Several procedures in dermatology, such as excising a lesion to injecting certain medications, can be distressing for patients due to anxiety and pain-related factors. Reducing a patient’s distress, whether they are an adult or child, benefits everyone, said Peter A. Lio, MD, in his presentation on pain management in dermatology at the 2019 American Academy of Dermatology Summer meeting. He presented with Alisa, McQueen, MD, on techniques for reducing patients’ experiences of pain, anxiety, and stress during a procedure.
Dr Lio’s interest in the topic started during his internship in pediatrics in Boston, where there was a tremendous emphasis on pain free procedures to reduce the risk of “ruining patients for life in terms of medicine.”
In dermatology, the practice of reducing pain and discomfort during procedures is more variable. The value of lessening patients’ experiences of pain and discomfort benefits everyone, according to Dr Lio. Not only does it help lower pain and anxiety in patients, but the dermatologist has a smoother procedure and studies show procedure rates are better with patient comfort, he said.
Dr McQueen, who works in pediatric emergency medicine, outlined the components that contribute to distress during procedures, based on Amy Baxster’s work. Stress consists of the physical pain from the procedure, the fear and anticipation of the procedure, which is sometimes worse than the actual procedure, and attention to the experience. These combined factors cause distress, Dr McQueen said.
Using a combination of analgesic, anxiolytic, and distraction techniques can reduce stress and maximize patient comfort. Some analgesic options for infants include:
- Skin-to-skin contact. Studies showed infants who were allowed skin-to-skin contact during vaccinations or heal sticks cried and grimaced less and had an even heart rate throughout the procedure. Breastfeeding has similar effects.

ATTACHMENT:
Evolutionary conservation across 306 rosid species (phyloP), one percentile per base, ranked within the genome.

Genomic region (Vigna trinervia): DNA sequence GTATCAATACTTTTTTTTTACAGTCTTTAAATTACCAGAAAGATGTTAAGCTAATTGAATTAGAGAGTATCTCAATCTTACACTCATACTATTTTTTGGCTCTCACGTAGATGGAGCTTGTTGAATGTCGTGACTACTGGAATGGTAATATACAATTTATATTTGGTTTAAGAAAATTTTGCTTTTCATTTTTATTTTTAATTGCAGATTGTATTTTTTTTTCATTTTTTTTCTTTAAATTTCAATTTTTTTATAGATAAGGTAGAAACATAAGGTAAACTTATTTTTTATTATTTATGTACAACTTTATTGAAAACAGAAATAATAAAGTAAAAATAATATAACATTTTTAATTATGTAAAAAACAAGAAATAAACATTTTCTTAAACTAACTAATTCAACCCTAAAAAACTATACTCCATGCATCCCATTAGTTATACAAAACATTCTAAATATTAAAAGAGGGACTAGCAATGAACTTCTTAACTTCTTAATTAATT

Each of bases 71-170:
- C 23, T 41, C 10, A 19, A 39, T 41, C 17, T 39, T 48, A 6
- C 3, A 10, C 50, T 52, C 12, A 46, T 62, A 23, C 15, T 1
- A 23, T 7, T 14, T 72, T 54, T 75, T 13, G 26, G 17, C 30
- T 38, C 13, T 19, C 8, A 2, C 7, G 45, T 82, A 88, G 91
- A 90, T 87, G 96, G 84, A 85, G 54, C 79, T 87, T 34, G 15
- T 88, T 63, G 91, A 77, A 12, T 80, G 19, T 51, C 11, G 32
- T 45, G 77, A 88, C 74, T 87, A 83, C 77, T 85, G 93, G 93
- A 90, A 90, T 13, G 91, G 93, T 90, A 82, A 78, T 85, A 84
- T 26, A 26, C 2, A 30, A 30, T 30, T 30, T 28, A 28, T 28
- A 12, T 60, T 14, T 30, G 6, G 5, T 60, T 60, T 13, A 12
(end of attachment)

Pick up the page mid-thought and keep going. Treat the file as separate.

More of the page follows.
- Sucrose. A sucker made from a sponge with sugar water has been found to calm infants. The effects of sucrose during painful procedures has been so rigorously studied that it has been suggested that sucrose no longer needs to be studied, said Dr McQueen. The recipe Dr McQueen gave was 10ccs of sterile water and 1 packet of sugar.
Stimulating the inhibitory fibers decreases the sensation of pain at the synapse’s point, Dr McQueen stated. Temperature change and sensory change, performed using a vibration tool, stimulate the fibers that inhibit impulses. “For injections, the mantra is to put it [the device] between the pain and the brain,” said Dr McQueen.
Topical anesthetics are effective but probably underutilized, said Dr Lio. They stop the signal for a few minutes to hours and are very safe overall for reducing pain during procedures.
EMLA (2.5% lidocaine and 2.5% priolocaine can be administered 60 minutes prior to the procedure and can penetrate about 10 mm into the skin. Occlusion can get into the skin further and possibly faster, Dr Lio said. There is a risk for methemoglobinemia for patients younger than 3 months or when larger amounts of the product are used, such as during laser hair removal on the back. Two options that work within 30 minutes are tetracaine and liposomal lidocaine, which is a newer product.
Dr Lio shared a pearl for reducing immediate and delayed pain from cryosurgery. He recommended applying compounded 4% lidocaine cream immediately after freezing a wart, for example, which improves absorption and numbness in 30 seconds and makes the procedure more comfortable for the patient.
While injectable local anesthetics are safe, work rapidly, and are cost-effective, the initial injection is associated with discomfort. To reduce pain from the needle, Dr Lio recommended using a topical anesthetic. For pain associated with infiltration of the medication, he suggested warming the lidocaine to room or body temperature, injecting first into the deep dermal layer and slowly injecting to the surface to reach the superficial layer while reducing pain sensation.
Another option, which has to be compounded, is to use sodium bicarbonate as a buffer (every 1 ml of bicarb use about 9 ml of lidocaine), Dr Lio said. While issues related to potency and shelf-life, among others, have not been found for compounding lidocaine and bicarbonate in studies, some hospitals outlaw this, he added.
For patients really concerned about lidocaine, the saline kiss, which is bacteriostatic saline (with benzyl alcohol), reduces pain and is less uncomfortable, said Dr Lio.
Cooling the skin is another important part of pain management because it decreases nerve conduction and pain transmission. Commercially available sprays of ethyl chloride, ice pack, preferably made from aluminum foil as opposed to a glove, can be used to cool the skin. Vibration, as Dr McQueen discussed early, also decreases pain application and can be used with cooling agents to get the best of both worlds, Dr Lio said. These techniques are cost-effective, easy to use, reusable, and can even improve blood draws in children, he added.